What does the reaction to the Pandora Papers tell us about Bitcoin?
Why is Bitcoin and its price movements to both the upside and downside still so difficult to predict? Is it because a significant part of Bitcoin ownership still resides with “Whales,” which are driven by a different agenda and strategy than the rest of the market? Or, is it because Bitcoin has matured and has a more complex set of drivers than originally thought? Maybe it’s because Bitcoin is different than all other traditional financial assets – an uncorrelated asset that is moved not by events, but rather by people and their demand.
Let’s attempt to try to get to the bottom of the “Crypto Question:”
Whales’ impact on Bitcoin's price movement
Large Bitcoin holders are called Whales. The 20/80 rule applies in “Bitcoinland:” the top 20% of Bitcoin holders have more than 80% of Bitcoin value in U.S. dollars. According to BitInfoCharts, as of Q2 2021, the top 100 Bitcoin wallets held around 18% of all Bitcoin. Whales tend to be long-term holders, and according to Chainalysis, Whales tend to retain at least 75% of the Bitcoin they buy.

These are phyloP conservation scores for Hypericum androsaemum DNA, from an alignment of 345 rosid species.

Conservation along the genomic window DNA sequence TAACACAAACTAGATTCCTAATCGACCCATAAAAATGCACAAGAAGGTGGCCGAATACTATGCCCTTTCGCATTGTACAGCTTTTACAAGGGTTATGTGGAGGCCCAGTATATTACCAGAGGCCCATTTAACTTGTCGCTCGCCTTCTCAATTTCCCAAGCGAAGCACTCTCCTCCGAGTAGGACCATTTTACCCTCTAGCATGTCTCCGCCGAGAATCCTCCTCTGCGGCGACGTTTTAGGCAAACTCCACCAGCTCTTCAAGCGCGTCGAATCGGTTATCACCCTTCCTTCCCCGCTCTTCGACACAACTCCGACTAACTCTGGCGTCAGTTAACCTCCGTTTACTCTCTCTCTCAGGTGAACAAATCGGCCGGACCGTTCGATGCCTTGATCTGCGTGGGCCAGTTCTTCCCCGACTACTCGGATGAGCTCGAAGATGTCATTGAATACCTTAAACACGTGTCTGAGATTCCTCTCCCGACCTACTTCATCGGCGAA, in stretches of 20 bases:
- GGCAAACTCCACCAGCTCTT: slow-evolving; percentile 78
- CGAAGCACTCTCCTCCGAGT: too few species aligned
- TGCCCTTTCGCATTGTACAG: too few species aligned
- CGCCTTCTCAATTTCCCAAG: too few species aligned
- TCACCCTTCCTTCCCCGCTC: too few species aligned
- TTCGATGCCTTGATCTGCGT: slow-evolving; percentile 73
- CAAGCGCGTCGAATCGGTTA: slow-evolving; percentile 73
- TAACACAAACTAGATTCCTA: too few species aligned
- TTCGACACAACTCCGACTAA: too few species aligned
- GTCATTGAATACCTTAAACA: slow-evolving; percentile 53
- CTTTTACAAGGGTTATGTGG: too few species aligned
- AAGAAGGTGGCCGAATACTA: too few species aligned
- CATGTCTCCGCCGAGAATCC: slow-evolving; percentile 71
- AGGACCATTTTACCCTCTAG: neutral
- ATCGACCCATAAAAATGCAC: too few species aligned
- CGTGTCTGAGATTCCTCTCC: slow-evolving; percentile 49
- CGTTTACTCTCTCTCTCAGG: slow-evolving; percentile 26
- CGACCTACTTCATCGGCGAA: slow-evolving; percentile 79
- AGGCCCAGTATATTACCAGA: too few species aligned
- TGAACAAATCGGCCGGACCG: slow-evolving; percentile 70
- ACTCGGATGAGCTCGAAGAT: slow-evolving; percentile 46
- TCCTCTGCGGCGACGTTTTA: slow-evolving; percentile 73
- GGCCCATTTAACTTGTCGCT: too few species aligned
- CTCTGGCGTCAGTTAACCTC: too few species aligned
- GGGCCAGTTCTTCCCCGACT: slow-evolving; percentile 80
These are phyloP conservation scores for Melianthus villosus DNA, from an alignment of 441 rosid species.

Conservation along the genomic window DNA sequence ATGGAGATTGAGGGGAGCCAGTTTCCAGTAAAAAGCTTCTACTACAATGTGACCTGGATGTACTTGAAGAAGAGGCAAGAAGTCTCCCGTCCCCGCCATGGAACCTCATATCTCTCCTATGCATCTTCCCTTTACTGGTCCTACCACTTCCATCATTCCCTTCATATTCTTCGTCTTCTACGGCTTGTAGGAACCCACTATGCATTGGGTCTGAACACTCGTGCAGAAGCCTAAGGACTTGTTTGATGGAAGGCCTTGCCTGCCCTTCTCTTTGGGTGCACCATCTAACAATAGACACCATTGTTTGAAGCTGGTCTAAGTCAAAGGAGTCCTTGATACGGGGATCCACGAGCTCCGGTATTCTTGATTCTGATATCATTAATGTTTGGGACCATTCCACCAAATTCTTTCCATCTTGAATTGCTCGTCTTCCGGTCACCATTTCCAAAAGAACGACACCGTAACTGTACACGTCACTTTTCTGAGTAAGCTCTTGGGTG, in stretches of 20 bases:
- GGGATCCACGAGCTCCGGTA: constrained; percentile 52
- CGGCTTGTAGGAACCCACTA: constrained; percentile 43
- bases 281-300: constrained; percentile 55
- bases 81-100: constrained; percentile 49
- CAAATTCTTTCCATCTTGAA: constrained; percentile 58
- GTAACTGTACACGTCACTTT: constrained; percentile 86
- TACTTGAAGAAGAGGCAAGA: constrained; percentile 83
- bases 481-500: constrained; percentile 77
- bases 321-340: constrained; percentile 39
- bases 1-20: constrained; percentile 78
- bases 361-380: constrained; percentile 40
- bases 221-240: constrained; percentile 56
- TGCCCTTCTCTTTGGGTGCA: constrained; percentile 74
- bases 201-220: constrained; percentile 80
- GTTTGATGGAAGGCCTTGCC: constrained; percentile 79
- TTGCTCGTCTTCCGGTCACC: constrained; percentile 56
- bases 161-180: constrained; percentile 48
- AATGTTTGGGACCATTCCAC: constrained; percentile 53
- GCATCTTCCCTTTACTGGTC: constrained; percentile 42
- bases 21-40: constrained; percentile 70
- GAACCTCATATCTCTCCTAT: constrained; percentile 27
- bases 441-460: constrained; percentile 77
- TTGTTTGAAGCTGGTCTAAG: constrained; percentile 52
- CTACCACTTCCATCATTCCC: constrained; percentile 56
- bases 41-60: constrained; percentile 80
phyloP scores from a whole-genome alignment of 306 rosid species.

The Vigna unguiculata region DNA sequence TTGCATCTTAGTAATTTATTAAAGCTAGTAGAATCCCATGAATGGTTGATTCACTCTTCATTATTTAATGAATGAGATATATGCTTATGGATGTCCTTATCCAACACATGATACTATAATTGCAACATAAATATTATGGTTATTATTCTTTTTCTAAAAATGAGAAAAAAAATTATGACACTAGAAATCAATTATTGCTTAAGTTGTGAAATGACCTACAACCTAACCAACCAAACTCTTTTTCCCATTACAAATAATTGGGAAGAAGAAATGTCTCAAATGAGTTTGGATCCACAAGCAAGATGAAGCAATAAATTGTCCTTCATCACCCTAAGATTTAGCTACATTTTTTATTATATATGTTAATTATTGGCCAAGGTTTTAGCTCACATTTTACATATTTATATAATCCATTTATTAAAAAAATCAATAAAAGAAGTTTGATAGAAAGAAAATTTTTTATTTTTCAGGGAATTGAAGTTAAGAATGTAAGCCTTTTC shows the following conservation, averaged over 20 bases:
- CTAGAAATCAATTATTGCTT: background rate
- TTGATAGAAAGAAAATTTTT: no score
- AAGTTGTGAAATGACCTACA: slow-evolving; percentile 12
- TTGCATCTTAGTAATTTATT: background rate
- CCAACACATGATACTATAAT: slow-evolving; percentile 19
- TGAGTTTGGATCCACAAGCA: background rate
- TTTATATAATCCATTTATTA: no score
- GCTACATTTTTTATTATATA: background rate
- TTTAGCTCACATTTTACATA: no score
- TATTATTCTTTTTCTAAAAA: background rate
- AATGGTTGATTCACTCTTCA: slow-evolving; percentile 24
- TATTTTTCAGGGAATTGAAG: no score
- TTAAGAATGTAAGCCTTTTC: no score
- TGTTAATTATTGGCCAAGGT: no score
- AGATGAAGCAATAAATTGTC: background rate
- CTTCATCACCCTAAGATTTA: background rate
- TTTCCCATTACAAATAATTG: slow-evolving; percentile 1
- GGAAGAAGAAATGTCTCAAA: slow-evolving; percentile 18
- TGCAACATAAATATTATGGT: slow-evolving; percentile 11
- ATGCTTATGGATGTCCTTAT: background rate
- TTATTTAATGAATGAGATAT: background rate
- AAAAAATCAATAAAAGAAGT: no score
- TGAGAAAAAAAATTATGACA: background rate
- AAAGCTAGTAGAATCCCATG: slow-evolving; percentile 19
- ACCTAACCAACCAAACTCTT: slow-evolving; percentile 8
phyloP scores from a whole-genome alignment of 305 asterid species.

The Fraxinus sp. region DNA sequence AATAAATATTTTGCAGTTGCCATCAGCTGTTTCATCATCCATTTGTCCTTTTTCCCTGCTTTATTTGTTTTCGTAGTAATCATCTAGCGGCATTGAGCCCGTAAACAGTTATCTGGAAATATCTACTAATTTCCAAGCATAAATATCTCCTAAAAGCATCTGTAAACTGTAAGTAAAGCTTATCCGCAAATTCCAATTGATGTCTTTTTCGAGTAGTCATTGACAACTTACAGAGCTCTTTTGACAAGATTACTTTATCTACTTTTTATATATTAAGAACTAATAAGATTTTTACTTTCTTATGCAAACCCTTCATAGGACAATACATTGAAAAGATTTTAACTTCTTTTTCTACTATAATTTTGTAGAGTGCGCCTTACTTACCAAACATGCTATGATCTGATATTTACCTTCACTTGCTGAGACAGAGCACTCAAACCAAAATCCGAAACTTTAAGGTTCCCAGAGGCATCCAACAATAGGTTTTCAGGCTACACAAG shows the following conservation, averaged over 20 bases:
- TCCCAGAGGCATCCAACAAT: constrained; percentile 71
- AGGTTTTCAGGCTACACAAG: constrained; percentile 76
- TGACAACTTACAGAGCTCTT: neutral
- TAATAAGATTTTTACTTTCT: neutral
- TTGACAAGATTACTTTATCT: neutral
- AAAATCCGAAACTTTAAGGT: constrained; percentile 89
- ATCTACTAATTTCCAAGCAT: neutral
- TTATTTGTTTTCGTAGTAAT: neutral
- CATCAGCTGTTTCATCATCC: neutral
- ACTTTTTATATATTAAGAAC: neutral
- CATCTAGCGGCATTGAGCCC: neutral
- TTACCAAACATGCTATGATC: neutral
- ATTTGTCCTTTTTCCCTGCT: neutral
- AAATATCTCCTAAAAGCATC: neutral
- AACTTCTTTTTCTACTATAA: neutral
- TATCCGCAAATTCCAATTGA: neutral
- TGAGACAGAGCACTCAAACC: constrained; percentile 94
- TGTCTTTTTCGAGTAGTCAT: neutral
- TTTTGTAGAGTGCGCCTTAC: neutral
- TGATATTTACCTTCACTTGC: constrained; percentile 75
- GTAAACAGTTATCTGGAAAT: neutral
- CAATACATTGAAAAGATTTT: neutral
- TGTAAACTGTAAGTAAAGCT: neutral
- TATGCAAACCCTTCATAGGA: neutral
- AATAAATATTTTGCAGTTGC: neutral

This market domination greatly impacts Bitcoin price movement in multiple ways. First of all, when the concentration of wealth sits unmoved in an account, liquidity decreases, which in turn, increases price volatility. Volatility is further increased if a Whale sells a large quantity of Bitcoin all at once. This lack of liquidity, combined with a large transaction size, puts downward pressure on the price of Bitcoin. Additionally, as other market participants watch the Whales’ actions (courtesy of the crypto full transparency principle), they may be inclined to try to sell – creating fire sales and more volatility.